The emphasis against law enforcement is purely political and is geared toward transforming American policing not reforming it. SPD was one of the most respected and emulated police departments in the nation before politics, local and then national, devastated it. Just because someone or some group doesn’t like the way law enforcement is being done, does not mean it is being done improperly and is in need of reform. I’ve yet to see a violent arrest that looks “good.”
Cops: Damned if they do…
Put yourself in a Seattle police officer’s position. They join the department wanting to help people, to help make communities safer. What do they get as thanks these days? A career of balancing damned if they do and damned if they don’t. They can’t win. It seems today cops are getting as many or more complaints from their own department as they are from citizens.
DOJ refused to release methodology of report that condemned SPD
Remember, a few years back, the DOJ came to town, came up with a ridiculous number of instances of officers violating a suspect’s Constitutional rights when using force to make arrests. The DOJ then issued a report for which they refused to release their methodology (People need to remember that this current and unnecessary “transformation” of the SPD was based on this erroneous and biased report that precipitated the city entering into a federal consent decree).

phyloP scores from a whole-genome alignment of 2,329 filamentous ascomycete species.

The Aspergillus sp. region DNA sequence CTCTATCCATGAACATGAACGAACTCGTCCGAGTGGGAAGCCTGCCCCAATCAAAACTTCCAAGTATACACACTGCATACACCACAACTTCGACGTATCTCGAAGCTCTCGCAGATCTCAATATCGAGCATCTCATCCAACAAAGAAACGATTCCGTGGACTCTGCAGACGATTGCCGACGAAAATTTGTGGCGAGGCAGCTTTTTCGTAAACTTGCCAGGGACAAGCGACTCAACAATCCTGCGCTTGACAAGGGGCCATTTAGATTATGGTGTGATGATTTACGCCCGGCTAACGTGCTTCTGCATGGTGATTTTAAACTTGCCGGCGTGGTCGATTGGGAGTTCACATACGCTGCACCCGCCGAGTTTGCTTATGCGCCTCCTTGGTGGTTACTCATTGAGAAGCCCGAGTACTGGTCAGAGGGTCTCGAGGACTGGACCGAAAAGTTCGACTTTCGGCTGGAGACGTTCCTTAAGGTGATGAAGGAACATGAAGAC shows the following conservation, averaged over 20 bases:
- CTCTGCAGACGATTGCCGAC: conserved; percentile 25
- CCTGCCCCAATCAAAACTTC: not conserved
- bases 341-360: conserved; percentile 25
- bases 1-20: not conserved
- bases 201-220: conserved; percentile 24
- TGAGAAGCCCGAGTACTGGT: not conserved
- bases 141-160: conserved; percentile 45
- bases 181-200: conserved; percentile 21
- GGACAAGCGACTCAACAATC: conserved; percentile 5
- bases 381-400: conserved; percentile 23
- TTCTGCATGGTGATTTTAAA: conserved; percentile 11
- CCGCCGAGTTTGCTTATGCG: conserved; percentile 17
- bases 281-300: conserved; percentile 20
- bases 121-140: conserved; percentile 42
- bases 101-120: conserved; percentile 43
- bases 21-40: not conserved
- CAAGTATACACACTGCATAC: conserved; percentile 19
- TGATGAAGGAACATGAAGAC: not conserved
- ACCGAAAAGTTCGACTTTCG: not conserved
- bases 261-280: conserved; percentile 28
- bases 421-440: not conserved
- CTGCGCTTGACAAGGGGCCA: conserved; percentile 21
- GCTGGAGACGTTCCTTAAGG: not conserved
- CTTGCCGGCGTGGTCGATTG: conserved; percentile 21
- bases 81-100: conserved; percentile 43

City ignored a gift
Then a Seattle University criminal justice professor, Matthew J. Hickman (also a former DOJ statistician), wrote a Special to the [Seattle] Times regarding a much more thorough study he’d conducted in which he impeached the DOJ’s findings (he found the SPD to be well within an appropriate statistical number when using force to make an arrest—to the contrary, it showed SPD officers are exceptionally well disciplined). Just because a law enforcement department can be improved it is not evidence that it is corrupt and in need of reform. Every institution can improve—and should. Hickman concluded his article with, “The city of Seattle should call DOJ’s bluff, and settle for nothing less than a formal apology.” This article and relevant study were gifts to Seattle’s leaders, which they chose to ignore despite the risk to Seattleites’ fiscal well-being and public safety.
Officers told to “cooperate” and “prove” the DOJ was wrong about them
Even our own SPD leaders privately and tacitly agreed with Hickman’s report. They and their representatives were attending roll calls and telling officers that they knew SPD did not deserve this federal scrutiny and consent decree but that we should “cooperate” so we could “prove” to the feds that they were wrong about us.
Serving time for a crime Seattle’s cops did not commit
For SPD’s cops it was like being told we were exonerated of a crime but then told we still had to serve the sentence. Ever since, Seattle’s cops have been serving time for a crime they didn’t commit.
The real story by the numbers
To give a clearer view of the staffing issues by comparison, let’s compare Seattle P.D. with Boston P.D.: [Estimates based on recent statistics].
Population: 617, 500 662,000
Area: 89.6 Sq Miles 143 Sq. Miles
Sworn Officers: 2,100 1,300